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Viessmann: Vitotrol 200 or 300 controller -- or none. Help!

TAG
TAG Member Posts: 488
Viessmann 200 -19 boiler w/ indirect.

How do most people set these up -- with control? If so .. 200 or 300? The boiler is providing radiant and DHW -- I'm not using the second heat curve.

I do understand that I do not have to use a controller. It looks like the 300 has a digital display and I see it has the capacity to adjust the second curve on the boiler (that I am not using). I'm trying to understand what it does and what the display shows .... can I program the boiler with the 300 ? I'm assuming with the 200 not having a display -- it's not able to do much?

I'm familiar with the old Buderus logmatic/ eccomatic controls -- they had a BFM room thermostat/controller that acted as an override. If you were cold -- moving the BFM could adjust the curve. It was like a fine tune of the boilers reset. The BFM also had a setback value if you had that activated. That's all it did -- was only marginally useful. You could also turn off the boiler's heat if my memory is correct. It was overpriced .. like the Viessmann 200/300 .. that sort of match the model number in dollar bill cost.

Thanks

Comments

  • Alan (California Radiant) Forbes
    Alan (California Radiant) Forbes Member Posts: 2,784
    edited August 2020
    Yes, just as you said. The 200 is like a regular, everyday thermostat while the 300 gives you access to all the parameters available on the Vitotronic control at the boiler. 

    I’d say the 300 control is not for the everyday homeowner, but for the technical person that wants more hands-on access without having to visit the boiler room. 
    Often wrong, never in doubt.
  • TAG
    TAG Member Posts: 488
    Thanks -- have received conflicting information Some strident w/o real knowledge I come to find. Know there are some here who do many Viessmann installs.

    My project has encountered delay after delay. Insurance / Township/ Fired builder. Every set of eyes want to go a different direction. I ended up with a lot of uninstalled parts that I can't afford to just toss and start over. The current HVAC people have been doing a fantastic job .... But -- no great Viessmann knowledge.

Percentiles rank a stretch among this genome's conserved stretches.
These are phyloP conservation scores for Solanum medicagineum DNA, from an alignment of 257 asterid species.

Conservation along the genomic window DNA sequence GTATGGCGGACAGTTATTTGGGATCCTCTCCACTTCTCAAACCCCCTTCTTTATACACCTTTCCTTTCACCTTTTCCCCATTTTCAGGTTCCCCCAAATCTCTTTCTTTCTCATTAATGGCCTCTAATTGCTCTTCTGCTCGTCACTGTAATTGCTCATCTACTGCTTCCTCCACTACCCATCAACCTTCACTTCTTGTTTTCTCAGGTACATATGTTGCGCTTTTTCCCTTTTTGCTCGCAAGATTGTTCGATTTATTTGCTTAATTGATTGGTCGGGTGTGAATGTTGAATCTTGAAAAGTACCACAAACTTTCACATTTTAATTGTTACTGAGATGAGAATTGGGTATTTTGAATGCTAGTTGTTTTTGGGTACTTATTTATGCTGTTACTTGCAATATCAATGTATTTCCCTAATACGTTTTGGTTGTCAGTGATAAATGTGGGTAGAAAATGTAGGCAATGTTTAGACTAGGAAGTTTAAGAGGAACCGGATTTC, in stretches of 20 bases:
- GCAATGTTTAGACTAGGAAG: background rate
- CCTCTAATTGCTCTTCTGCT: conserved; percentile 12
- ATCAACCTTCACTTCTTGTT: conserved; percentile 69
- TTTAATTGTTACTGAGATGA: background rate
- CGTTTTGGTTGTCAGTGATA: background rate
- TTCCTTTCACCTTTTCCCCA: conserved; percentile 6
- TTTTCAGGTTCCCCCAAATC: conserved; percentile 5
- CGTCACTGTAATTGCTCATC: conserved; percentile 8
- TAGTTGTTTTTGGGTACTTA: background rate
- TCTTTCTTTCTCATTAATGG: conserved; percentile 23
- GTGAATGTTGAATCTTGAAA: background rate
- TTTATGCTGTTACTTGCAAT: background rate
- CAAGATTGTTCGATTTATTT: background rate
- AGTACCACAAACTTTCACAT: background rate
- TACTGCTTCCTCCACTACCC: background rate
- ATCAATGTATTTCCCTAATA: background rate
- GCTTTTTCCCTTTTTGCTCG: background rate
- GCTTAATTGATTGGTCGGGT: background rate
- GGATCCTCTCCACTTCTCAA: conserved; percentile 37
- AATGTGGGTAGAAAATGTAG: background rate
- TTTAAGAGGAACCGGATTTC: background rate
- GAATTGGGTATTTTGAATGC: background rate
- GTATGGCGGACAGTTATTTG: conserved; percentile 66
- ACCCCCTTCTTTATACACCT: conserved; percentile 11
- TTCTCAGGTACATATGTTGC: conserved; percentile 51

If there is any real benefit to the controller for the $100 extra the 300 may be the ticket
  • Paul Pollets
    Paul Pollets Member Posts: 3,393
    If you were using 2 circuits with a mixing valve, the Vitotrol 200 could act as a sensor for each zone. It's programmable, Each circuit can handle either thermostat. Like Alan said, the 300 is for more tech oriented owners. Both have the same internal sensor. The main reason for the Vitotrols' is they allow continuous circulation with variable temperature within the circuit, and don't stop the flow, unlike zone valves or pumps on a thermostat and relay.
  • TAG
    TAG Member Posts: 488
    edited August 2020
    Oh -- so you can have a 200 or 300 on each heating curve. I guess that's how the Buderus worked as well and it makes perfect sense.

    While my project has three radiant types: Warmboard/ underfloor plates/ slab .... it looks like my water temp is about the same.
  • Paul Pollets
    Paul Pollets Member Posts: 3,393
    the only way to tell is run a software program and check. (Uponor ADS is a good one) Typically slab radiant is 30-40 degrees less than staple-up with plates. The rule calls for a different circuit temp if the application has more than a 10 degree difference.